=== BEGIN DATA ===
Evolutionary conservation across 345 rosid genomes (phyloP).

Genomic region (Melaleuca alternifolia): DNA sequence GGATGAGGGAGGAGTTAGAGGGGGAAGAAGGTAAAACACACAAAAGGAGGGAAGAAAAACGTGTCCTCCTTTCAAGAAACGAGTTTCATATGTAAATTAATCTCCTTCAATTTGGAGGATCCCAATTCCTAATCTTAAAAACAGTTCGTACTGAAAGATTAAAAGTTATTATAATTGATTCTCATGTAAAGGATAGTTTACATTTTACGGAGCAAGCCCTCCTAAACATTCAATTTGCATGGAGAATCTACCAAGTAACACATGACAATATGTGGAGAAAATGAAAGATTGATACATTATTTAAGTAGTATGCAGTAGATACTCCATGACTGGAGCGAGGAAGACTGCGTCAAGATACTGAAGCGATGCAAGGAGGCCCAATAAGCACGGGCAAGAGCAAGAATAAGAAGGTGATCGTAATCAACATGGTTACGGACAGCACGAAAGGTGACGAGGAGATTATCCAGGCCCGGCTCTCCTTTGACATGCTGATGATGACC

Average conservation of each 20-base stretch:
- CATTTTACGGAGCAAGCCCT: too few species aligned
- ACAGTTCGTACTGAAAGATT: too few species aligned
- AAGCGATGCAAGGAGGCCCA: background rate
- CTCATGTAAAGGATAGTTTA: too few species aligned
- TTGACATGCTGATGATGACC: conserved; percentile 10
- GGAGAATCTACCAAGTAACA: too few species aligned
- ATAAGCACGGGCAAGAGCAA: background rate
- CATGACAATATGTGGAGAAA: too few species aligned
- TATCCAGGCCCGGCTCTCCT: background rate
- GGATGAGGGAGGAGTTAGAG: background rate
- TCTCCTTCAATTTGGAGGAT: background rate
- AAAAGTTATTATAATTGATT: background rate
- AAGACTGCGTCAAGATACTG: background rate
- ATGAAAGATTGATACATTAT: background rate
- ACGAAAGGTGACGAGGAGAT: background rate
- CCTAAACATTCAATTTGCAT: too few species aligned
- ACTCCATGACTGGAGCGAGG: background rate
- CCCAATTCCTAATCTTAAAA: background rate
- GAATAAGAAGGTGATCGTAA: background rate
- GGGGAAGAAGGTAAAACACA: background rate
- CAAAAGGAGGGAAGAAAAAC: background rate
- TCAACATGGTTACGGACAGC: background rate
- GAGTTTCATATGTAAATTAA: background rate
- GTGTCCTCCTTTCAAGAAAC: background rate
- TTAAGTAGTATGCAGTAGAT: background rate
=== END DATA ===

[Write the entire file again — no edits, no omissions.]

Evolutionary conservation across 345 rosid genomes (phyloP).

Genomic region (Melaleuca alternifolia): DNA sequence GGATGAGGGAGGAGTTAGAGGGGGAAGAAGGTAAAACACACAAAAGGAGGGAAGAAAAACGTGTCCTCCTTTCAAGAAACGAGTTTCATATGTAAATTAATCTCCTTCAATTTGGAGGATCCCAATTCCTAATCTTAAAAACAGTTCGTACTGAAAGATTAAAAGTTATTATAATTGATTCTCATGTAAAGGATAGTTTACATTTTACGGAGCAAGCCCTCCTAAACATTCAATTTGCATGGAGAATCTACCAAGTAACACATGACAATATGTGGAGAAAATGAAAGATTGATACATTATTTAAGTAGTATGCAGTAGATACTCCATGACTGGAGCGAGGAAGACTGCGTCAAGATACTGAAGCGATGCAAGGAGGCCCAATAAGCACGGGCAAGAGCAAGAATAAGAAGGTGATCGTAATCAACATGGTTACGGACAGCACGAAAGGTGACGAGGAGATTATCCAGGCCCGGCTCTCCTTTGACATGCTGATGATGACC

Average conservation of each 20-base stretch:
- CATTTTACGGAGCAAGCCCT: too few species aligned
- ACAGTTCGTACTGAAAGATT: too few species aligned
- AAGCGATGCAAGGAGGCCCA: background rate
- CTCATGTAAAGGATAGTTTA: too few species aligned
- TTGACATGCTGATGATGACC: conserved; percentile 10
- GGAGAATCTACCAAGTAACA: too few species aligned
- ATAAGCACGGGCAAGAGCAA: background rate
- CATGACAATATGTGGAGAAA: too few species aligned
- TATCCAGGCCCGGCTCTCCT: background rate
- GGATGAGGGAGGAGTTAGAG: background rate
- TCTCCTTCAATTTGGAGGAT: background rate
- AAAAGTTATTATAATTGATT: background rate
- AAGACTGCGTCAAGATACTG: background rate
- ATGAAAGATTGATACATTAT: background rate
- ACGAAAGGTGACGAGGAGAT: background rate
- CCTAAACATTCAATTTGCAT: too few species aligned
- ACTCCATGACTGGAGCGAGG: background rate
- CCCAATTCCTAATCTTAAAA: background rate
- GAATAAGAAGGTGATCGTAA: background rate
- GGGGAAGAAGGTAAAACACA: background rate
- CAAAAGGAGGGAAGAAAAAC: background rate
- TCAACATGGTTACGGACAGC: background rate
- GAGTTTCATATGTAAATTAA: background rate
- GTGTCCTCCTTTCAAGAAAC: background rate
- TTAAGTAGTATGCAGTAGAT: background rate